Enter IDW Publishing, who are putting out a comic based on, of all shows, C.S.I. It’s rare that a non-genre show gets adapted to comics, but this is a different comics world, and perhaps a book like this could serve as a good outreach for new readers.
Perhaps. The catch is that it’s $3.99 for a single 32 pages color comic. People are shocked when they discover a comic costs more than a dollar these days. (They don’t have the same problem with bread or eggs costing more than a nickel, mind you, but comics are supposed to be stuck at least ten years in the past, if not 30 or 50.) It has a strong writer with Max Allan Collins, but Ashley Wood is listed as the artist. Let’s hope he changes his style for this book, because the style he has right now is just going to confuse a lot of people from outside the industry who might think to take a peek in. Finally, the book is the first part of a five part series. If this initial story doesn’t conclude in this issue, it’s going to lose even more people. $4 for a thin book without a full story? Here’s a good argument for going directly to the trade.
(I see now that the art duties for the book are split between Wood and Gabriel Rodriguez. The latter is drawing the characters, while Wood handles the forensics material and the more “expressionistic” style of the reconstructions of the events of a crime scene. There’s a chance this could work.)
And speaking of bad price points: IDW is also releasing a 30 DAYS OF NIGHT trade paperback. While it does feature additional story pages above and beyond what the original three issues had to offer, the $17.99 price point is obscene. If it’s true and not a PREVIEWS mix-up, sales are going to suffer for it.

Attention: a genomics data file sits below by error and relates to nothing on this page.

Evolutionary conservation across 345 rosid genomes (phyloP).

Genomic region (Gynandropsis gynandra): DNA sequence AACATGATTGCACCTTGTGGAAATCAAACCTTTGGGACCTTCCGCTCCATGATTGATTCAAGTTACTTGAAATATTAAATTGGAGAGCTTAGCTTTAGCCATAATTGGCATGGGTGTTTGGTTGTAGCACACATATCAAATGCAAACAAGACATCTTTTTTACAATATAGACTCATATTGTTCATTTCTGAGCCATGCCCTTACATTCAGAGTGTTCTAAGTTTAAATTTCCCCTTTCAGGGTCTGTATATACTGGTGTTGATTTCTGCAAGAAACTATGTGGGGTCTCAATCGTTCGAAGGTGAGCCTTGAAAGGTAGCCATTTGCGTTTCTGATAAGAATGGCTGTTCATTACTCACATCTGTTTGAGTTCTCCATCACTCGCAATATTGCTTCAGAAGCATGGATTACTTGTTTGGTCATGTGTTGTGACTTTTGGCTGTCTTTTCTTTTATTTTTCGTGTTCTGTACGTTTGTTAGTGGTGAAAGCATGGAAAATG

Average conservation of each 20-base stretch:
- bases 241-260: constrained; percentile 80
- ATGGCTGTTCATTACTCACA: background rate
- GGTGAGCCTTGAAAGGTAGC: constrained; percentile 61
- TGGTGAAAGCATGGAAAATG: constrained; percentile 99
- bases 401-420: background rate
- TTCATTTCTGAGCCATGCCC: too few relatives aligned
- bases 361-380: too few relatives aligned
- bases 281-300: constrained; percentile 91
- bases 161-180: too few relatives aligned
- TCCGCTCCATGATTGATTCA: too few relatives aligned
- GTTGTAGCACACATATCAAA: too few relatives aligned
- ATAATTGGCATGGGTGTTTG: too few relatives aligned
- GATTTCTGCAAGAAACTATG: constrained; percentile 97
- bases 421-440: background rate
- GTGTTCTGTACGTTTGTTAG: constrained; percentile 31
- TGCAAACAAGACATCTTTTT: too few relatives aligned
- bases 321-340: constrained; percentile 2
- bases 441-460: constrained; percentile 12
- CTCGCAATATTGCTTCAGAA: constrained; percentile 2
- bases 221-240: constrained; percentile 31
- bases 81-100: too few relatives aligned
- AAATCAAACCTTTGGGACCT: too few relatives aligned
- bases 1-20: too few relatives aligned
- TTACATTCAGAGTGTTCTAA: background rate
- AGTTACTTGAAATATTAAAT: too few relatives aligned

Oni Press has a QUEEN AND COUNTRY Month going in January. Greg Rucka’s series marches on to its 13th issue, drawn by Jason Alexander. The third collection, CRYSTAL BALL, is released in both hard and softcover. If you’d like, you can have all those arguments over Tara Chase’s breast sizes all over again. Finally, the conclusion of Q&C: DECLASSIFIED hits shelves with Brian Hurtt finishing up the art duties. If you’re really getting into it, Graphitti Designs offers a Q&C t-shirt on page 381.
VariousAndSundry.com has been updated all week with lots of bits and pieces. The arrival of STAR WARS EPISODE II and LORD OF THE RINGS brought about a lot of DVD discussion. A curious label on a new CD, an article on spam from the Wall Street Journal, and some thoughts on Star Wars’ score round out the week.
More than 400 columns are archived here at CBR and you can get to them from the Pipeline Archive page. They’re sorted chronologically. The first 100 columns or so are still available at the Original Pipeline page, a horrifically coded piece of HTML that’s soon going away.